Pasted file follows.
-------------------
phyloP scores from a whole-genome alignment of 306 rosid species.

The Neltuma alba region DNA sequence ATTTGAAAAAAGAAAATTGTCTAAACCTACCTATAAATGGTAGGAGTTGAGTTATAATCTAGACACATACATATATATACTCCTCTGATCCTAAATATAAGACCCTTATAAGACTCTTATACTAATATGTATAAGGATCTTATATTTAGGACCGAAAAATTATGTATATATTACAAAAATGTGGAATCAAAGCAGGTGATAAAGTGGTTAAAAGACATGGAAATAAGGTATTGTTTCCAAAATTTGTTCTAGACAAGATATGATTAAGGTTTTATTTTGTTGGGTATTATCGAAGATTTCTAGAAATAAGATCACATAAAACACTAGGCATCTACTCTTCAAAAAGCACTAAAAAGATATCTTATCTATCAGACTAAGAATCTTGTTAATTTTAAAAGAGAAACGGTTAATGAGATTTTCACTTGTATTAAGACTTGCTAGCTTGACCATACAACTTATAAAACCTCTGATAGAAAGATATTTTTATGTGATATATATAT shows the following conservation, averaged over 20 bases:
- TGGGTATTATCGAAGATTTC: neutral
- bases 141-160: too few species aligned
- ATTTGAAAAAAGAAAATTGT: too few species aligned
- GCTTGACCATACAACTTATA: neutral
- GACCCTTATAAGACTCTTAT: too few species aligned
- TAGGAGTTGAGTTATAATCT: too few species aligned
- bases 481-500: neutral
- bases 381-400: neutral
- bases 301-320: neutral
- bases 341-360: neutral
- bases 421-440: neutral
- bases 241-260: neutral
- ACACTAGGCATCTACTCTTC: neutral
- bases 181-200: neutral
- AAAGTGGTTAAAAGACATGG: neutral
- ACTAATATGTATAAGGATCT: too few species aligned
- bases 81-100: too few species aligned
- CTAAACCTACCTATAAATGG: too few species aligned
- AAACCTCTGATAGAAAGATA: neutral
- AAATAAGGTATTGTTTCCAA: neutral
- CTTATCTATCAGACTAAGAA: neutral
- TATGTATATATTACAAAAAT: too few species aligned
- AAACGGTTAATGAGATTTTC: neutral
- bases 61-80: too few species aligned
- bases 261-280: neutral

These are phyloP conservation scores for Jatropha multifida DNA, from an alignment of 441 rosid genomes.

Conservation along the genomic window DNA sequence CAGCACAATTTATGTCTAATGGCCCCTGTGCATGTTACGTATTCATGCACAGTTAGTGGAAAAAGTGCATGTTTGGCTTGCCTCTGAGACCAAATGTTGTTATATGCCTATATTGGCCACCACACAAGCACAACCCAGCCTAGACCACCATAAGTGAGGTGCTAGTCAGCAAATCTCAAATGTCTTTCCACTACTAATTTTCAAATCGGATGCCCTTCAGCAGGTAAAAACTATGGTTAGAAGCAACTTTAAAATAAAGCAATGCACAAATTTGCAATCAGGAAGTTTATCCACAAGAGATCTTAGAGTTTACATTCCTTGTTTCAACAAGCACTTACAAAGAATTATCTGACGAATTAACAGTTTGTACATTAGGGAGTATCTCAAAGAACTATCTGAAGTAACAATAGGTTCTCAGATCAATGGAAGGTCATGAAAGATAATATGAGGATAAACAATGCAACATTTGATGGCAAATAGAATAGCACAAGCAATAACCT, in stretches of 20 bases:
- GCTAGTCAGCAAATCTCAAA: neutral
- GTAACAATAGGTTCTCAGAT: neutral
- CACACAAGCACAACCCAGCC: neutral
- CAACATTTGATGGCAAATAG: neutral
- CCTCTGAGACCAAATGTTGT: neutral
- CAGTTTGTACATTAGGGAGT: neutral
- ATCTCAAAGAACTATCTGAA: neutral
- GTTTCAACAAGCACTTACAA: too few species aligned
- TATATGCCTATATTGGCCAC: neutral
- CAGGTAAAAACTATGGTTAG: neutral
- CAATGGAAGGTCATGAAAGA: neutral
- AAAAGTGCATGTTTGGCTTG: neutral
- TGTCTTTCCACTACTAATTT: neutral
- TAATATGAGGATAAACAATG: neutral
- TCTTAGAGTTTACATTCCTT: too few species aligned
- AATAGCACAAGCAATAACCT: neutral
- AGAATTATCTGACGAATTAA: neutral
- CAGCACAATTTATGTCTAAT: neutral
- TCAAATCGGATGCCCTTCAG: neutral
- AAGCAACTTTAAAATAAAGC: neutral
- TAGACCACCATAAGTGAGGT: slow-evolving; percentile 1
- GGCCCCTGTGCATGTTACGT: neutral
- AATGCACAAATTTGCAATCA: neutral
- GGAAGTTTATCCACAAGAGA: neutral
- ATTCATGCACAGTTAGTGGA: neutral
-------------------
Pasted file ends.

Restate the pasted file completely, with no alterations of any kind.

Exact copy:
phyloP scores from a whole-genome alignment of 306 rosid species.

The Neltuma alba region DNA sequence ATTTGAAAAAAGAAAATTGTCTAAACCTACCTATAAATGGTAGGAGTTGAGTTATAATCTAGACACATACATATATATACTCCTCTGATCCTAAATATAAGACCCTTATAAGACTCTTATACTAATATGTATAAGGATCTTATATTTAGGACCGAAAAATTATGTATATATTACAAAAATGTGGAATCAAAGCAGGTGATAAAGTGGTTAAAAGACATGGAAATAAGGTATTGTTTCCAAAATTTGTTCTAGACAAGATATGATTAAGGTTTTATTTTGTTGGGTATTATCGAAGATTTCTAGAAATAAGATCACATAAAACACTAGGCATCTACTCTTCAAAAAGCACTAAAAAGATATCTTATCTATCAGACTAAGAATCTTGTTAATTTTAAAAGAGAAACGGTTAATGAGATTTTCACTTGTATTAAGACTTGCTAGCTTGACCATACAACTTATAAAACCTCTGATAGAAAGATATTTTTATGTGATATATATAT shows the following conservation, averaged over 20 bases:
- TGGGTATTATCGAAGATTTC: neutral
- bases 141-160: too few species aligned
- ATTTGAAAAAAGAAAATTGT: too few species aligned
- GCTTGACCATACAACTTATA: neutral
- GACCCTTATAAGACTCTTAT: too few species aligned
- TAGGAGTTGAGTTATAATCT: too few species aligned
- bases 481-500: neutral
- bases 381-400: neutral
- bases 301-320: neutral
- bases 341-360: neutral
- bases 421-440: neutral
- bases 241-260: neutral
- ACACTAGGCATCTACTCTTC: neutral
- bases 181-200: neutral
- AAAGTGGTTAAAAGACATGG: neutral
- ACTAATATGTATAAGGATCT: too few species aligned
- bases 81-100: too few species aligned
- CTAAACCTACCTATAAATGG: too few species aligned
- AAACCTCTGATAGAAAGATA: neutral
- AAATAAGGTATTGTTTCCAA: neutral
- CTTATCTATCAGACTAAGAA: neutral
- TATGTATATATTACAAAAAT: too few species aligned
- AAACGGTTAATGAGATTTTC: neutral
- bases 61-80: too few species aligned
- bases 261-280: neutral

These are phyloP conservation scores for Jatropha multifida DNA, from an alignment of 441 rosid genomes.

Conservation along the genomic window DNA sequence CAGCACAATTTATGTCTAATGGCCCCTGTGCATGTTACGTATTCATGCACAGTTAGTGGAAAAAGTGCATGTTTGGCTTGCCTCTGAGACCAAATGTTGTTATATGCCTATATTGGCCACCACACAAGCACAACCCAGCCTAGACCACCATAAGTGAGGTGCTAGTCAGCAAATCTCAAATGTCTTTCCACTACTAATTTTCAAATCGGATGCCCTTCAGCAGGTAAAAACTATGGTTAGAAGCAACTTTAAAATAAAGCAATGCACAAATTTGCAATCAGGAAGTTTATCCACAAGAGATCTTAGAGTTTACATTCCTTGTTTCAACAAGCACTTACAAAGAATTATCTGACGAATTAACAGTTTGTACATTAGGGAGTATCTCAAAGAACTATCTGAAGTAACAATAGGTTCTCAGATCAATGGAAGGTCATGAAAGATAATATGAGGATAAACAATGCAACATTTGATGGCAAATAGAATAGCACAAGCAATAACCT, in stretches of 20 bases:
- GCTAGTCAGCAAATCTCAAA: neutral
- GTAACAATAGGTTCTCAGAT: neutral
- CACACAAGCACAACCCAGCC: neutral
- CAACATTTGATGGCAAATAG: neutral
- CCTCTGAGACCAAATGTTGT: neutral
- CAGTTTGTACATTAGGGAGT: neutral
- ATCTCAAAGAACTATCTGAA: neutral
- GTTTCAACAAGCACTTACAA: too few species aligned
- TATATGCCTATATTGGCCAC: neutral
- CAGGTAAAAACTATGGTTAG: neutral
- CAATGGAAGGTCATGAAAGA: neutral
- AAAAGTGCATGTTTGGCTTG: neutral
- TGTCTTTCCACTACTAATTT: neutral
- TAATATGAGGATAAACAATG: neutral
- TCTTAGAGTTTACATTCCTT: too few species aligned
- AATAGCACAAGCAATAACCT: neutral
- AGAATTATCTGACGAATTAA: neutral
- CAGCACAATTTATGTCTAAT: neutral
- TCAAATCGGATGCCCTTCAG: neutral
- AAGCAACTTTAAAATAAAGC: neutral
- TAGACCACCATAAGTGAGGT: slow-evolving; percentile 1
- GGCCCCTGTGCATGTTACGT: neutral
- AATGCACAAATTTGCAATCA: neutral
- GGAAGTTTATCCACAAGAGA: neutral
- ATTCATGCACAGTTAGTGGA: neutral